equally to workers, management, maintenance workers and visitors.

As for product wash water, if not properly sanitized, it can become a source of
microbiological contamination for every piece of product that passes through. It is a widespread
misconception that chlorinated wash water cleans and/or sterilizes produce as it is washed.
Chlorinated wash water does little more to clean produce than clean, non-chlorinated water.
Chlorine does sanitize the wash water and maintains a low microbiological count in the water.
In this way the water does not become a reservoir for bacteria to infest the produce. Sodium
(or sometimes calcium) hypochlorite is most commonly used in produce wash water. The
antimicrobial activity of these compounds depends on the pH of the water that should be kept
between 6.0 and 7.5 to ensure chlorine activity, the amount of organic material in the water
and, to some degree, the temperature of the water. Organic material in the water will reduce
the activity of chlorine so periodically replacing or filtering the water is important to maintain
cleanliness.

Cleanliness of all work surfaces and equipment is an important quality assurance and
product shelf life issue. Product infested with high populations of bacteria is likely to become
decayed and/or slimy sooner than similarly handled cleaner product. However, main
environmental safety issue is probably the possible presence of Listeria monocytogenes within
the processing facility. Listeria is a common environmental contaminant that thrives in cold,
wet environments. Once established, Listeria can be difficult to eliminate and constant sanitation
and testing are necessary to prevent its establishment. Listeria is most likely to be found in
drains, refrigeration drip pans and any place where cold water accumulates and stands.
A comprehensive environmental sanitation program may include specific swab tests for Listeria
and vigorous sanitation of all areas where Listeria is likely to be found. Again, prevention is the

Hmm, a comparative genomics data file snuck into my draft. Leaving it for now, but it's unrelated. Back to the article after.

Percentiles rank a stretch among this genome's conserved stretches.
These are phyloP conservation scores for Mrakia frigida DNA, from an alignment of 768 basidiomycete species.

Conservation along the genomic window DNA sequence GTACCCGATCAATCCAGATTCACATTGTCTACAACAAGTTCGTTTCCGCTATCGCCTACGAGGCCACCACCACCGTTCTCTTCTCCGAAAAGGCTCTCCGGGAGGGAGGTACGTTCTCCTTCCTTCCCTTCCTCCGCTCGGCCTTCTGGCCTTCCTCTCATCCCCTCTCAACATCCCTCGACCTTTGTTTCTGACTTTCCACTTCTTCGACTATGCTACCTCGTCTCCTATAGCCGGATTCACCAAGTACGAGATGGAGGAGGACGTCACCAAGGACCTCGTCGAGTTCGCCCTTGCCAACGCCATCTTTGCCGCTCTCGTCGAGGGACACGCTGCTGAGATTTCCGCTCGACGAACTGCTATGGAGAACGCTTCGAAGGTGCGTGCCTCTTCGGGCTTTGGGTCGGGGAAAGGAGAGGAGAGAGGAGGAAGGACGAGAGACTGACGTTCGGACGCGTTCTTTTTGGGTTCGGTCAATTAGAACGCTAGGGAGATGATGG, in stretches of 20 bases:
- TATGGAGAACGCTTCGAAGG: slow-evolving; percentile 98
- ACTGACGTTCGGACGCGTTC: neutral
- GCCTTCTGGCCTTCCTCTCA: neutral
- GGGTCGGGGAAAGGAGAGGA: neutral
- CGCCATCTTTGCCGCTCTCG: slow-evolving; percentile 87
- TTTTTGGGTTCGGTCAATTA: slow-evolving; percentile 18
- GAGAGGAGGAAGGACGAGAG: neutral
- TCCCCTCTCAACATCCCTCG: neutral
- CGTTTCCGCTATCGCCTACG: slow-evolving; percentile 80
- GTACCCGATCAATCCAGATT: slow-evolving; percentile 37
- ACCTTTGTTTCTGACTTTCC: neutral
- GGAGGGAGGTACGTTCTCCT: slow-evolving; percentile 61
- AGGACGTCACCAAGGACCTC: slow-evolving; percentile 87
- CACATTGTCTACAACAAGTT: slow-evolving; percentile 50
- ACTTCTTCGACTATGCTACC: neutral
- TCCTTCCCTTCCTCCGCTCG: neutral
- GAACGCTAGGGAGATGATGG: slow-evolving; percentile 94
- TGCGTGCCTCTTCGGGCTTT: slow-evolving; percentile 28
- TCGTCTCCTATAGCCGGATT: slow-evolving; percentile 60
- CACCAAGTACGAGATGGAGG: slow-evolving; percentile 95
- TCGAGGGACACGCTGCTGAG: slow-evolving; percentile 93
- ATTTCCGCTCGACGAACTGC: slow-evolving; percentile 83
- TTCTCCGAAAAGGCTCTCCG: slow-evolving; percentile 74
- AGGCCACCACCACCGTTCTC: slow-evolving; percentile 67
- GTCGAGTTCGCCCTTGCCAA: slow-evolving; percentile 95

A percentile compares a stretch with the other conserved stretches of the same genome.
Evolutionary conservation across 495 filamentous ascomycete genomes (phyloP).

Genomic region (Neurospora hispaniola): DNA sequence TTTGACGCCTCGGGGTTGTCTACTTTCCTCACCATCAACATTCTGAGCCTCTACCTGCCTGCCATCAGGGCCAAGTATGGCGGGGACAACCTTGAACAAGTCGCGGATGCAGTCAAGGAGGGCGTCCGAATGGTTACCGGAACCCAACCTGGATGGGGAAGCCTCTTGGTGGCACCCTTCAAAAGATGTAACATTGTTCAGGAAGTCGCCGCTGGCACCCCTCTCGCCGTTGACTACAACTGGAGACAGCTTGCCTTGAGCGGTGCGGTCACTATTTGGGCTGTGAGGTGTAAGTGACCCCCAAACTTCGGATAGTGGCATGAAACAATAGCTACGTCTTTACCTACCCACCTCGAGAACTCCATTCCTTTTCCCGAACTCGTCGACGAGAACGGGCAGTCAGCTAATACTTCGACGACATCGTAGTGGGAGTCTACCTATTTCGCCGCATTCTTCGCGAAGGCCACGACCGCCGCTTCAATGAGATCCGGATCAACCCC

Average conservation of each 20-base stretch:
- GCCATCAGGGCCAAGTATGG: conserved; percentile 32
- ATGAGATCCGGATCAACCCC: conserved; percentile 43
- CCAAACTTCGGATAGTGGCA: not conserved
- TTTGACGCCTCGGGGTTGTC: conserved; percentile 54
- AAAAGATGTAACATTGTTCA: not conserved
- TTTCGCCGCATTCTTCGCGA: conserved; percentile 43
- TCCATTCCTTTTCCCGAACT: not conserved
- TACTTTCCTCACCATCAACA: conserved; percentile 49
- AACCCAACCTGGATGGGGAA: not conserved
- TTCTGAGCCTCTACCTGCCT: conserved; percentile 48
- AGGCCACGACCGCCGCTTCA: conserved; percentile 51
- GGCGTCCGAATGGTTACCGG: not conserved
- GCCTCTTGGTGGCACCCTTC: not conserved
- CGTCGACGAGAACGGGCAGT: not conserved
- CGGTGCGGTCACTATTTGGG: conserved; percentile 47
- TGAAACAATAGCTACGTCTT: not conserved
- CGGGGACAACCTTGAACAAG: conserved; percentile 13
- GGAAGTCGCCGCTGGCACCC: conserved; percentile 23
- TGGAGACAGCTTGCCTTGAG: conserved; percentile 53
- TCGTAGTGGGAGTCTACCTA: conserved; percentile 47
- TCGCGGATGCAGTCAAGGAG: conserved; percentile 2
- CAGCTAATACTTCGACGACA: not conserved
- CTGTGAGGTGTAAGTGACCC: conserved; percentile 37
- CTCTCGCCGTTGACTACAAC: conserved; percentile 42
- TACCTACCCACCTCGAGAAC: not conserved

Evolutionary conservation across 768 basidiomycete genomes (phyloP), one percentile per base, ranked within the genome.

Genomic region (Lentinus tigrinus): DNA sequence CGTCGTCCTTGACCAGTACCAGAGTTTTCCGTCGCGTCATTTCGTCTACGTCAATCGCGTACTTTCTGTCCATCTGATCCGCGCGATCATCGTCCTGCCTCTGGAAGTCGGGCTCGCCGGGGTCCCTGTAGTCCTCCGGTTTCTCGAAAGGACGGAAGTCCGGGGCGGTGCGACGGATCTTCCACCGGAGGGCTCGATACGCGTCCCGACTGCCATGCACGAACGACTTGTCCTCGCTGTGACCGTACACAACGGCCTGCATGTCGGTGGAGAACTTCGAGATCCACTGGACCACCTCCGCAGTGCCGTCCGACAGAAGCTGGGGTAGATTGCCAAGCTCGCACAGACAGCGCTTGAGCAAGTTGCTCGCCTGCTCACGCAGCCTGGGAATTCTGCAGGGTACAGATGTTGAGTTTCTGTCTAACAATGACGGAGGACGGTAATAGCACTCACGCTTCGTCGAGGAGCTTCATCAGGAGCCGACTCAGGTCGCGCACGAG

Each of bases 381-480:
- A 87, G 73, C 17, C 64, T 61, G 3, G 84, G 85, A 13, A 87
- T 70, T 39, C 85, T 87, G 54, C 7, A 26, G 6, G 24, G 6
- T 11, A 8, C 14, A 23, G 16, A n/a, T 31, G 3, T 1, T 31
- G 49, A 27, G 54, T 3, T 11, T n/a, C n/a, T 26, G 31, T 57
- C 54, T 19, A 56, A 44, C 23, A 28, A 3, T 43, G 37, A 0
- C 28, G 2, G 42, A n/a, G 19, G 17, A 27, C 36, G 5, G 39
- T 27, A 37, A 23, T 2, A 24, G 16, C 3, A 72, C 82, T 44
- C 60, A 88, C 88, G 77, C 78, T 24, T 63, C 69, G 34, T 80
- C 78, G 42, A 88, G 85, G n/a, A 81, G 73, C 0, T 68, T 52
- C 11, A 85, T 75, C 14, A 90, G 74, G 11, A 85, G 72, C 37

best defence against disaster.

 
Recommendation for handling some fresh-cut produce:
Cantaloupes/melons: scrub the skins with water and a brush before you cut them. (If you
do not, cutting them could transfer pathogens from the rind to the flesh).
Berries, lettuce, and other non scrubbable fruits and vegetables: wash them with fast running
water. The friction of running water helps remove bacteria. That's better than soaking.
Wash fruit even if you plan to peel it. If there are microbes on the peel, they can contaminate
the rest of the fruit when you peel it.
Eat only cooked sprouts.
Recommended Storage Temperature, Relative Humidity (R.H), And Storage Life
    For Fresh Fruits And Vegetables:
Fruit/Veg. Temperature
(Centigrade)
R.H
(%)
Storage Period Suggested Method To
Extend Preservation
Asparagus 0 95-100 2-3 weeks Freezing/Canning
Broccoli 0 95-100 10-14 days Freezing/Canning
Brussel sprouts 0 95-100 3-5 weeks Freezing/Canning
Carrot (mature)     0 98-100 7-9 months Freezing/Canning/Pickling
Eggplant 8-12 90-95 7 days Canning
Okra 7-10 90-95 7-10 days Freezing/Canning/Pickling
Peas, green 0 95-100 1-2 weeks Freezing/Canning
Potatoes 3-4 90-95 5-10 months Canning
Spinach 0 95-100 10-14 days Freezing/Canning
Tomatoes(ripe) 8-10 90-95 4-7 days Freezing/Canning
Tomatoes(green) 13-21 90-95 1-3 weeks Pickling
Water melon 10-15 90 2-3 weeks Freezing
Muskmelon(full slip) 0-2 95 5-14 days Freezing